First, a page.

Presentation on theme: "SCOTLAND Scotland is a country that is part of the United Kingdom. Occupying the northern third of the island of Great Britain, it shares a border with."— Presentation transcript:
SCOTLAND Scotland is a country that is part of the United Kingdom. Occupying the northern third of the island of Great Britain, it shares a border with England to the south and is bounded by the North Sea to the east, the Atlantic Ocean to the north and west, and the North Channel and Irish Sea to the southwest. In addition to the mainland, Scotland includes over 790 islands including the Northern Isles and the Hebrides. Saint Andrzej is a patron of Scotland. Scotland has five main international airports (Glasgow International, Edinburgh, Aberdeen, Glasgow Prestwick and Inverness) which together serve 150 international destinations with a wide variety of scheduled and chartered flights. The population of Scotland in the 2001 Census was 5,062,011. This has risen to 5,194,000 according to June 2009 estimates. This would make Scotland the 113th largest country by population if it were a sovereign state. Just over two-thirds (67%) of the Scottish population reported having a religion in 2001 with Christianity representing all but 2% of these. 28% of the population reported having no religious adherence.
GLASGOW General information Glasgow is the largest city in Scotland and third most populous in the United Kingdom.The city is situated on the River Clyde in the country's west central lowlands. A person from Glasgow is known as a Glaswegian. The city has many amenities for a wide range of cultural activities, from curling to opera and ballet and from football to art appreciation; it also has a large selection of museums that include those devoted to transport, religion, and modern art. Many of the city's cultural sites were celebrated in 1990 when Glasgow was designated European City of Culture. The Church of Scotland and the Roman Catholic Church are the two largest Christian denominations in the city. There are 147 congregations in the Church of Scotland's Presbytery of Glasgow.The city has four Christian cathedrals: Glasgow Cathedral, of the Church of Scotland; St Andrew's Cathedral, of the Catholic Church; St Mary's Cathedral, of the Scottish Episcopal Church, and St Luke's Cathedral, of the Greek Orthodox Church.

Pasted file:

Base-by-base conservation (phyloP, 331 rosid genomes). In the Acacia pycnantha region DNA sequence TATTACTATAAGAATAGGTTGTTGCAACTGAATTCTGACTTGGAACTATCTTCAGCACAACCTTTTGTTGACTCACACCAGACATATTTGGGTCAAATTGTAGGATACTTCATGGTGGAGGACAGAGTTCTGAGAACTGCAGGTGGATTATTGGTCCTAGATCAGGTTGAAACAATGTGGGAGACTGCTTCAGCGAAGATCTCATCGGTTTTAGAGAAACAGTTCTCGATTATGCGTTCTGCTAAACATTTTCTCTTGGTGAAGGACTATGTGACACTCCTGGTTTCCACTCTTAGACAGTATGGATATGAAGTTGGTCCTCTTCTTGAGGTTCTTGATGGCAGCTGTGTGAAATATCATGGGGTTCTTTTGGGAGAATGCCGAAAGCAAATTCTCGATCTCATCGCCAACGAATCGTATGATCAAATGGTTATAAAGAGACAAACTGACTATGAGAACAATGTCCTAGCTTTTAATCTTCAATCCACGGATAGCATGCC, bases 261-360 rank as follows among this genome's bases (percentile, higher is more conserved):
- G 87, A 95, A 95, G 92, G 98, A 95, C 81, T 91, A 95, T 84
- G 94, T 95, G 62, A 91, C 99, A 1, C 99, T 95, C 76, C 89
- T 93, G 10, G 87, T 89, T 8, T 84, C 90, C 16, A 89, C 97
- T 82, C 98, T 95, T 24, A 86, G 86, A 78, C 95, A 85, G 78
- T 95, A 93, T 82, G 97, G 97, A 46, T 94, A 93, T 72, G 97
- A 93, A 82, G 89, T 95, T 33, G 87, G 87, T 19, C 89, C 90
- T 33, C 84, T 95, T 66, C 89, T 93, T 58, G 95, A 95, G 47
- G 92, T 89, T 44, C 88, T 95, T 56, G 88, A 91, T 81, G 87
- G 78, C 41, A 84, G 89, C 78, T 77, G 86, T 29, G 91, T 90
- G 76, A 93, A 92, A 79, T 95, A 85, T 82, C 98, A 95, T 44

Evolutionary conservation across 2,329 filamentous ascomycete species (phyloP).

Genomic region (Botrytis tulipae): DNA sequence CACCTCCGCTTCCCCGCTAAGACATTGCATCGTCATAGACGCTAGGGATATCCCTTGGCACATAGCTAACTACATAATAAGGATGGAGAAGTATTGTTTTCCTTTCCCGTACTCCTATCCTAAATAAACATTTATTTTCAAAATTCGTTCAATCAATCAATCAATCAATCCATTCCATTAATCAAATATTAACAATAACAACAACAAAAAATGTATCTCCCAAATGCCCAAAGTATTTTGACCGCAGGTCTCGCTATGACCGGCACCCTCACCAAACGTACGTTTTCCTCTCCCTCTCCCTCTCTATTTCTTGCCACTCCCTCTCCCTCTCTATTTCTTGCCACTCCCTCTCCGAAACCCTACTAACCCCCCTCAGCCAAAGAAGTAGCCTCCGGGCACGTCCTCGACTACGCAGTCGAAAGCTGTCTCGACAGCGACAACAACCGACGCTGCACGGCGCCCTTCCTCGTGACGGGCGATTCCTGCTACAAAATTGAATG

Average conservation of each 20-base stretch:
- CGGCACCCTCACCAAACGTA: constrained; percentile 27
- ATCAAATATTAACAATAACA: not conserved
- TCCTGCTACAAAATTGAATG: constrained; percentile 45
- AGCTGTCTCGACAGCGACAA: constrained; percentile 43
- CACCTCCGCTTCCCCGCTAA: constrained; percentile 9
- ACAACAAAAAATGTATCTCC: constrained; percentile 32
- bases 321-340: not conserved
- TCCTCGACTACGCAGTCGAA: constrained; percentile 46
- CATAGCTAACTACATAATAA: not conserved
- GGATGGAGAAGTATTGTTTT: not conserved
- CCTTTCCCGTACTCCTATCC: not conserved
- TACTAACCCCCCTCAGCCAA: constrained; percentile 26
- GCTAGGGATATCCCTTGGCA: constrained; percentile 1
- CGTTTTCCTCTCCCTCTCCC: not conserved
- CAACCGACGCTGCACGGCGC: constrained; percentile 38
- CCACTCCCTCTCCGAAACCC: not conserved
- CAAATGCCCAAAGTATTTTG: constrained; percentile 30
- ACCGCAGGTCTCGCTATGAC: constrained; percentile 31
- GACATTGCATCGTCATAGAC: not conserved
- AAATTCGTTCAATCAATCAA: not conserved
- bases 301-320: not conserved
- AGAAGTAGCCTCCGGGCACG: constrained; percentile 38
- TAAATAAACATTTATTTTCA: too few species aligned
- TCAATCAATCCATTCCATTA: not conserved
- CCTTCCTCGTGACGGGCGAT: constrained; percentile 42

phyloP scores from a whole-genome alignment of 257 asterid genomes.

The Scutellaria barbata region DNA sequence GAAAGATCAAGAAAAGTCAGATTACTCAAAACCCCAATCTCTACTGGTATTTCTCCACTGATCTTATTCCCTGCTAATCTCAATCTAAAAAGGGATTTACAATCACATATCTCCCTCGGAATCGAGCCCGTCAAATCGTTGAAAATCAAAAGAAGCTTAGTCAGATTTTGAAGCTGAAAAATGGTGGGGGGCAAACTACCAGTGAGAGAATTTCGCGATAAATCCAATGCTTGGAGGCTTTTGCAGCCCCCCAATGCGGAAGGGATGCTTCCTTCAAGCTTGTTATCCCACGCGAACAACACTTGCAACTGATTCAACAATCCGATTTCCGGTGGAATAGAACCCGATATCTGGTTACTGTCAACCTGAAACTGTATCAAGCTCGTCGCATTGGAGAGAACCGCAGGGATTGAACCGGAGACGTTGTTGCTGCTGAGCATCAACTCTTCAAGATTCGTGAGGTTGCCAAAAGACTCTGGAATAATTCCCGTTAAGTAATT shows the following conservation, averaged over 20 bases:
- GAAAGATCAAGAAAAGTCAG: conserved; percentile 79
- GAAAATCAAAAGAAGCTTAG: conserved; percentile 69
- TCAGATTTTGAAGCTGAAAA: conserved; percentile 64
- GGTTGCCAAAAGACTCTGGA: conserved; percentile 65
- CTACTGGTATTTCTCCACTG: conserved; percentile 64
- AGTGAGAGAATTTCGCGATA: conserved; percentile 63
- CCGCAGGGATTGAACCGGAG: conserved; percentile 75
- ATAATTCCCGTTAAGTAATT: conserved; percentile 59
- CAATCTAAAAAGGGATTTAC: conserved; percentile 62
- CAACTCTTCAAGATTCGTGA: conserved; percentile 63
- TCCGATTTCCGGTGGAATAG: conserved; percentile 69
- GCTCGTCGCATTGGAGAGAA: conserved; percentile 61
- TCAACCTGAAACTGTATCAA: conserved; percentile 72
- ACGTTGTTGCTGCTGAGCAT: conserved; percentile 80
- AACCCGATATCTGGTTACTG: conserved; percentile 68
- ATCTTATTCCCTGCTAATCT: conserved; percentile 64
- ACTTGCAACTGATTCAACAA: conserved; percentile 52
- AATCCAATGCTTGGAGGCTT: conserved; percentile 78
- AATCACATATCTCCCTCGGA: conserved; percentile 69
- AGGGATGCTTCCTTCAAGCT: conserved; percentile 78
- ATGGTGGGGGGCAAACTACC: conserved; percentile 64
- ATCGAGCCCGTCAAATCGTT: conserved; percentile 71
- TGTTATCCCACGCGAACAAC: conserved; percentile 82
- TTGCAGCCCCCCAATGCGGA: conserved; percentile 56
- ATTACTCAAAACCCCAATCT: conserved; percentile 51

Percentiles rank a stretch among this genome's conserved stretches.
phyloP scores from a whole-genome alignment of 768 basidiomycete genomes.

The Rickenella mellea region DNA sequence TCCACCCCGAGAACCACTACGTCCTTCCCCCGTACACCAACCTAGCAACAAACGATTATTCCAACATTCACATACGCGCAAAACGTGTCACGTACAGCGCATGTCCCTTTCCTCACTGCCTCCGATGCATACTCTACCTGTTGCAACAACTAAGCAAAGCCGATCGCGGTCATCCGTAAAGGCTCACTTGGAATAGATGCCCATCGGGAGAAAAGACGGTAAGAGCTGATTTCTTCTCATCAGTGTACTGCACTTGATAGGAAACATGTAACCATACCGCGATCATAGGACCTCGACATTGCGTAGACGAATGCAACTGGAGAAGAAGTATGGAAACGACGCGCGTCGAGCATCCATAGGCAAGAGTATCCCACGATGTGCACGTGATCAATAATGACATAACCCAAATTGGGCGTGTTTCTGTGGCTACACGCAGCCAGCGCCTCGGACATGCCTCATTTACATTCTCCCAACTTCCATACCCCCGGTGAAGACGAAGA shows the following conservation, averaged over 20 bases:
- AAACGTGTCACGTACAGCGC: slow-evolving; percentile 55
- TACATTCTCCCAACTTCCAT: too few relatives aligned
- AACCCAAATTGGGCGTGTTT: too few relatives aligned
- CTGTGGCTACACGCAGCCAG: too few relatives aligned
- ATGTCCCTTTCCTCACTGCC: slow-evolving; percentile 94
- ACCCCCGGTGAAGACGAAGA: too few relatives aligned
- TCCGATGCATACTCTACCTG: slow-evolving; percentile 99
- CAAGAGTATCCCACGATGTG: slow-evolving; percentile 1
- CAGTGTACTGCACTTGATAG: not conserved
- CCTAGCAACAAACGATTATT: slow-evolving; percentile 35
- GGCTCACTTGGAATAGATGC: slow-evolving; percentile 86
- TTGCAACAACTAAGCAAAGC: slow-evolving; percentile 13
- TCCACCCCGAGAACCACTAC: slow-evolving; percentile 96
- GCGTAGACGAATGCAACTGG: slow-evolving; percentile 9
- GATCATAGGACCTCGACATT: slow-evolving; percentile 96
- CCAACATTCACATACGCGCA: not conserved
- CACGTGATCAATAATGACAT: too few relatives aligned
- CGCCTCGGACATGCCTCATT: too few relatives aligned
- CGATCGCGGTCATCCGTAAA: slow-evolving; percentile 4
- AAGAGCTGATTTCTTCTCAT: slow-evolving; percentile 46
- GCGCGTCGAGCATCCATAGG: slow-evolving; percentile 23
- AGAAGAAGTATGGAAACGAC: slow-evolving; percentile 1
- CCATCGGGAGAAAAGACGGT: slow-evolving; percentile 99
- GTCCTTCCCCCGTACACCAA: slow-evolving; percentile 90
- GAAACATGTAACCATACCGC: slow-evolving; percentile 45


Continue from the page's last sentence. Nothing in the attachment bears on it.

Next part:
GLASGOW Transport Glasgow has a large urban transport system, mostly managed by the Strathclyde Partnership for Transport The city has many bus services. The principal bus operators within the city are: First Glasgow, Arriva Scotland West, Stagecoach West Scotland and Glasgow Citybus. The main bus terminal in the city is Buchanan bus station. The city is served by two international airports and a seaplane terminal: Glasgow International Airport, Glasgow Prestwick International Airport and Glasgow Seaplane Terminal, by the Glasgow Science Centre on the River Clyde. There is also a small airfield at Cumbernauld and Glasgow City Heliport located at Stobcross Quay on the banks of the Clyde.
GLASGOW Architecture The city is notable for architecture designed by the Glasgow School, the most notable exponent of that style being Charles Rennie Mackintosh. Mackintosh was an architect and designer in the Arts and Crafts Movement and the main exponent of Art Nouveau in the United Kingdom, designing numerous noted Glasgow buildings such as the Glasgow School of Art, Willow Tearooms and the Scotland Street School Museum. A hidden gem of Glasgow, also designed by Mackintosh, is the Queen's Cross Church, the only church by the renowned artist to be built. Glasgow's impressive historical and modern architectural traditions were celebrated in 1999 when the city was designated UK City of Architecture and Design, winning the accolade over Liverpool and Edinburgh.